A recent pulse survey on the Singapore workforce that is experiencing soft lockdown measures called Circuit Breaker showed that employees are changing their attitudes toward work from home (WFH) measures. In fact, 80% said that if given a choice, they would like to continue working from half their time or more.
The survey was part of a joint effort by EngageRocket, Institute for HR Professionals (IHRP) and the Singapore HR Institute (SHRI) on the People Continuity Package. The Package is a publicly available resource for companies to learn about their telecommuting effectiveness, employee engagement, and their well-being.
Based on the survey results, employees seem to like the flexibility of working from home. With 80% saying they wish to continue working from home half their time or more after the Circuit Breaker, it shows that companies need to consider workforce flexibility. Only 10% said that they would not like to work from home after the Circuit Breaker. While this is a minority, HR leaders will need to cater to this significant group of employees.
“These are early days yet and we will need to see the results over a longer period. However, beyond doubt, COVID-19 will have a profound impact on the future of work. For instance, it has ended the debate whether companies should offer telecommuting,” says Mayank Parekh, chief executive officer at IHRP. “The next step for many companies, however, is to couple this flexibility with employee engagement programs that help to alleviate the productivity challenges.”
Keep in mind that working from home in Singapore is different from other countries where hard lockdown measures stop employees venturing out of their house or have only a limited time to stay outdoors.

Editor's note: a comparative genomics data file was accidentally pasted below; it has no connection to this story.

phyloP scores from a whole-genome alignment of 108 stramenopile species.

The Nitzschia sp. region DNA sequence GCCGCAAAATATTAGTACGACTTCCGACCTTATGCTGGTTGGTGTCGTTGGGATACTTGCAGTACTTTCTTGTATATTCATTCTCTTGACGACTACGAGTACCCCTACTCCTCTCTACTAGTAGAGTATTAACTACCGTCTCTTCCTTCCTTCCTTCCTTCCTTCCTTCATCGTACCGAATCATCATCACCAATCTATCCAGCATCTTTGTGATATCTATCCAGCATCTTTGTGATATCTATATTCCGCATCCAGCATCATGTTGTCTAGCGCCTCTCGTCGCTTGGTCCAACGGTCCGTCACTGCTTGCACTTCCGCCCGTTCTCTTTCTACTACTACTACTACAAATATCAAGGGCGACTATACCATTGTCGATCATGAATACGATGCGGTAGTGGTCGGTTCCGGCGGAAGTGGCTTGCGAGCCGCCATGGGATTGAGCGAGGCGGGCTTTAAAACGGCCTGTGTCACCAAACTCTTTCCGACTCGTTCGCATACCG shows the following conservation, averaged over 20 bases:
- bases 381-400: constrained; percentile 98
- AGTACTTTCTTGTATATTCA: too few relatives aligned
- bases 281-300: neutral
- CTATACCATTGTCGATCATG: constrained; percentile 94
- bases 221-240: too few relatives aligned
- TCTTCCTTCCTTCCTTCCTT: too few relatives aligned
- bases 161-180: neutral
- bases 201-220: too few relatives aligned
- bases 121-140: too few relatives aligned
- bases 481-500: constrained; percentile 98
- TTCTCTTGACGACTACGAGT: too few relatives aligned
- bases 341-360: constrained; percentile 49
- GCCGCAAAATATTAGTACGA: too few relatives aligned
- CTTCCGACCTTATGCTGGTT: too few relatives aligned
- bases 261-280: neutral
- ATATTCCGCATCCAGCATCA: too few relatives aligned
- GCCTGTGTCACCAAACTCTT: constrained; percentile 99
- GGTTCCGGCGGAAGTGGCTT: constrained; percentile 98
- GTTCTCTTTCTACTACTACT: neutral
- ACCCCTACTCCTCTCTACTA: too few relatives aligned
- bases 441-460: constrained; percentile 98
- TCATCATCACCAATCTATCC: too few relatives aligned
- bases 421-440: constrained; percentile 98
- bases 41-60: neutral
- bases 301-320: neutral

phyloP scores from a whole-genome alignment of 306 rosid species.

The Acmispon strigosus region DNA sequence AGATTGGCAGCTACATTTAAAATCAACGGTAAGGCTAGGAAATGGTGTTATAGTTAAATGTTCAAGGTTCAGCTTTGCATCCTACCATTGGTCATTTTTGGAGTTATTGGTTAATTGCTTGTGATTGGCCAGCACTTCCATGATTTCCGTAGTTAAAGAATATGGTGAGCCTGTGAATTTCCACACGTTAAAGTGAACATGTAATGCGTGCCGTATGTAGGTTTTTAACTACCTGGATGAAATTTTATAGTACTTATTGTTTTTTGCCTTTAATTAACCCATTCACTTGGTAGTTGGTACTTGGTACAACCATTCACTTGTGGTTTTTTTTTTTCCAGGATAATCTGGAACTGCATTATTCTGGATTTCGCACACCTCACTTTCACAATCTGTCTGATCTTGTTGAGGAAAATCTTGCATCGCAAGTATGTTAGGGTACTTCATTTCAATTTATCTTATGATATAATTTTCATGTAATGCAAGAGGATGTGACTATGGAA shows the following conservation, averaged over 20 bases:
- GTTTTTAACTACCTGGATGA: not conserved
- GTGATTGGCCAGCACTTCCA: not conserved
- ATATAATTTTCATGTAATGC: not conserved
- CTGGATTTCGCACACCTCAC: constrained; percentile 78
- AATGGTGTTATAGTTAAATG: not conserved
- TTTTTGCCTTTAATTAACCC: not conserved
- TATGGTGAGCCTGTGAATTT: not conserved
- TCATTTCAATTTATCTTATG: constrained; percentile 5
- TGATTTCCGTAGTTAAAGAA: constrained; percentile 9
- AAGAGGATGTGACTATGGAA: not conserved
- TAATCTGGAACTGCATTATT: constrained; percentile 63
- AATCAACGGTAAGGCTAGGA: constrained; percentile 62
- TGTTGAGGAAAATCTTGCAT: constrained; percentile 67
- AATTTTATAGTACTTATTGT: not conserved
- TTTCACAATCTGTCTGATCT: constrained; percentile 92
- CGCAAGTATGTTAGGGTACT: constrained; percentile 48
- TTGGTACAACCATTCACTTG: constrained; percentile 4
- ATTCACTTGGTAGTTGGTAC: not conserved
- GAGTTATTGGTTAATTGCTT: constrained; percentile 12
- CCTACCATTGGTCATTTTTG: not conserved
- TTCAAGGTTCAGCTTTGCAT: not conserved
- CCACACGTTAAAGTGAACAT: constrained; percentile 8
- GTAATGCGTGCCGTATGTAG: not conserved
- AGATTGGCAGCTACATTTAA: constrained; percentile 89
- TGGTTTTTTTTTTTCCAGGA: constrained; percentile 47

While they may be happy with the current arrangement, Singapore employees feel that they are not as productive. Over 4 in 10 (46%) reported lower productivity, taking more time to complete the same tasks as before the Circuit Breaker.
The primary challenges to productivity are family presence, distractions and space constraints (22%), working longer hours than usual (22%), and having difficulties when accessing resources and tools that they could have in the office (21%).
HR leaders need to monitor the mental health and stress that employees face with WFH. A quarter of workers reported more stress, driven by concerns around the health and economic impact on the country (67%), impact on their productivity and performance (64%), and that a member of their family might contract COVID-19 (57%).
“Without positive mental health, it will be almost impossible to realize one’s full potential, work productively, or handle the stress that comes with life. Thus, with the preliminary results, there is a greater need to focus and assist our workforce in overcoming the pressures that they currently face,” says Alvin Goh, executive director at SHRI.
Leong Chee Tung, co-founder, and chief executive officer of EngageRocket, sees measuring employee engagement and workforce attitudes as business imperatives. Engaging and keeping high-performing and high-potential employees will be important for a company’s recovery post-Circuit Breaker.
“While ensuring business continuity is important through such crises, the need to engage employees effectively is a critical factor in determining how quickly companies can rebound when the economy recovers,” adds Leong.
Photo credit: iStockphoto/Sushiman